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The Color Purple Reimagining Captures the Beauty and Strength of Black Womanhood

Just time in for the holiday season, Warner Bros. Pictures is releasing a reimaging of the classic eighties film and beloved novel, The Color Purple, for a new generation to experience. Blitz Bazawule directs the movie with a screenplay written by Marcus Gardley. The script combines elements of Brenda Russel's stage musical and Alice Walker's novel. 

Beginning in the early 20th century, The Color Purple introduces us to a young Celie (Phylicia Pearl Mpasi ) and her sister Nettie (Halle Bailey), who have an unbreakable bond. Celie is forced into a marriage with a cruel and abusive man named Mister (Colman Domingo), who also refers to her as "ugly" and treats her as a servant while she raises his kids.

Nettie and Celie soon find themselves separated, and as time passes, Celie becomes an adult woman (Fantasia Barrino). While Mister's oldest son, Harpo (Corey Hawkins), treats Celie with dignity, Mister is still a bastard. Over time, Celie finds solace and support in her relationships with other women, including Harpo's wife Sofia (Danielle Brooks) and a singer named Shug Avery (Taraji P. Henson), a former flame of Mister. As the story unfolds and through the power of song, Celie transforms, finding the courage to stand up to the men who have oppressed her and to take control of her own life.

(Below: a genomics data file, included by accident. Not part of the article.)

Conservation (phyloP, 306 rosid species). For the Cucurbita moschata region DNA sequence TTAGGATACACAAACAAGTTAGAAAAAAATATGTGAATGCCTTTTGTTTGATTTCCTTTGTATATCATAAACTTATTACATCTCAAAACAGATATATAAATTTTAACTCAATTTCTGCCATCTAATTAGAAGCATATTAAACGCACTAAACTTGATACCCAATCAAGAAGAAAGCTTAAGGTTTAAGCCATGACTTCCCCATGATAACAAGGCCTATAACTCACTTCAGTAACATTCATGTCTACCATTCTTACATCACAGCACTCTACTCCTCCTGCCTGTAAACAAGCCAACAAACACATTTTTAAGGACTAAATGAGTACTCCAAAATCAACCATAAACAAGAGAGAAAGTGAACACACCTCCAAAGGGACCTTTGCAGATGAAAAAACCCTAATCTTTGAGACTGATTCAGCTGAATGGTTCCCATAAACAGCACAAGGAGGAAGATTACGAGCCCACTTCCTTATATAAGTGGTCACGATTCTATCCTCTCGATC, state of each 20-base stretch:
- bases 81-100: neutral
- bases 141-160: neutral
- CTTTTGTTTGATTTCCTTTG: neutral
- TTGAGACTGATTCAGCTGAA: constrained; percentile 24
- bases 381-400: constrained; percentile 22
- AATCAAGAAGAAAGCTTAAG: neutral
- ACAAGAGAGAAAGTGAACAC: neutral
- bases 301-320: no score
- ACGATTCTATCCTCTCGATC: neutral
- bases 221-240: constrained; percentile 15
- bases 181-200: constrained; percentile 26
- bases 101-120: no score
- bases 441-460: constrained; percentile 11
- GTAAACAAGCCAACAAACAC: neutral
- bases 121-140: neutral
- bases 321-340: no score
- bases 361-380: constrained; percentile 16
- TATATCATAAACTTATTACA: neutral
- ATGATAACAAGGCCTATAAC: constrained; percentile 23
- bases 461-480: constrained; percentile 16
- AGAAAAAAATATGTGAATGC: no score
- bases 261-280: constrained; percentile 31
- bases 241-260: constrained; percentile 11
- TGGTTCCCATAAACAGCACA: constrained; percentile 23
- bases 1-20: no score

I haven't seen the 1985 film version in decades, but my wife and I got to see an off-Broadway version of the play a few years back, and we were blown away. Blitz Bazawule's visual eye on Black Is King impressed me, and knowing that Steven Spielberg, Quincy Jones,and Oprah Winfrey collaborated with stage musical producer Scott Sanders, I went in with high expectations.

After the opening credits ended, I was completely immersed in a world filled with intense emotions, captivating storytelling, and stunning music. Fantasia delivers a remarkable performance that beautifully portrays Celie's transformation from oppression to empowerment. It is truly an awe-inspiring experience.

Oscar Nominee Taraji P. Henson brings a fiery approach to Shug Avery, and Danielle Brooks gives a star-making performance as Sofia. All three are elegant, whether cracking jokes, giving a passionate monologue, or bringing the house down in song. H.E.R., Phylicia Pearl Mpasi, and Halle Bailey were also enjoyable.

Regarding the men in the cast, Colman Domingo is downright evil as Mister and makes the character his own. I wish the script gave Corey Hawkins as Harpo Johnson a bit more meat, but Hawkins has his share of scene-stealing moments and gets to share his singing voice again. Deon Cole, David Allen Grier, and the impalpable Louis Gosset Jr. are also impressive.

Regarding the music, Kris Browers skillfully combines perseverance, affection, and optimism themes. His score celebrates the unyielding strength of the human spirit. The songs are exceptional in their own right, as the moving melodies and poignant lyrics effortlessly capture the essence of the characters' emotional struggles and victories. Each note resonates with the characters' pain, joy, and resilience, taking the storytelling to a new level.

Although it does not aim to surpass the Broadway adaptation or the 1985 film, the 2023 version of The Color Purple provides a transcendent movie-going experience that will leave you profoundly and deeply inspired.

Final Grade: A

The Color Purple opens in theaters on Christmas Day


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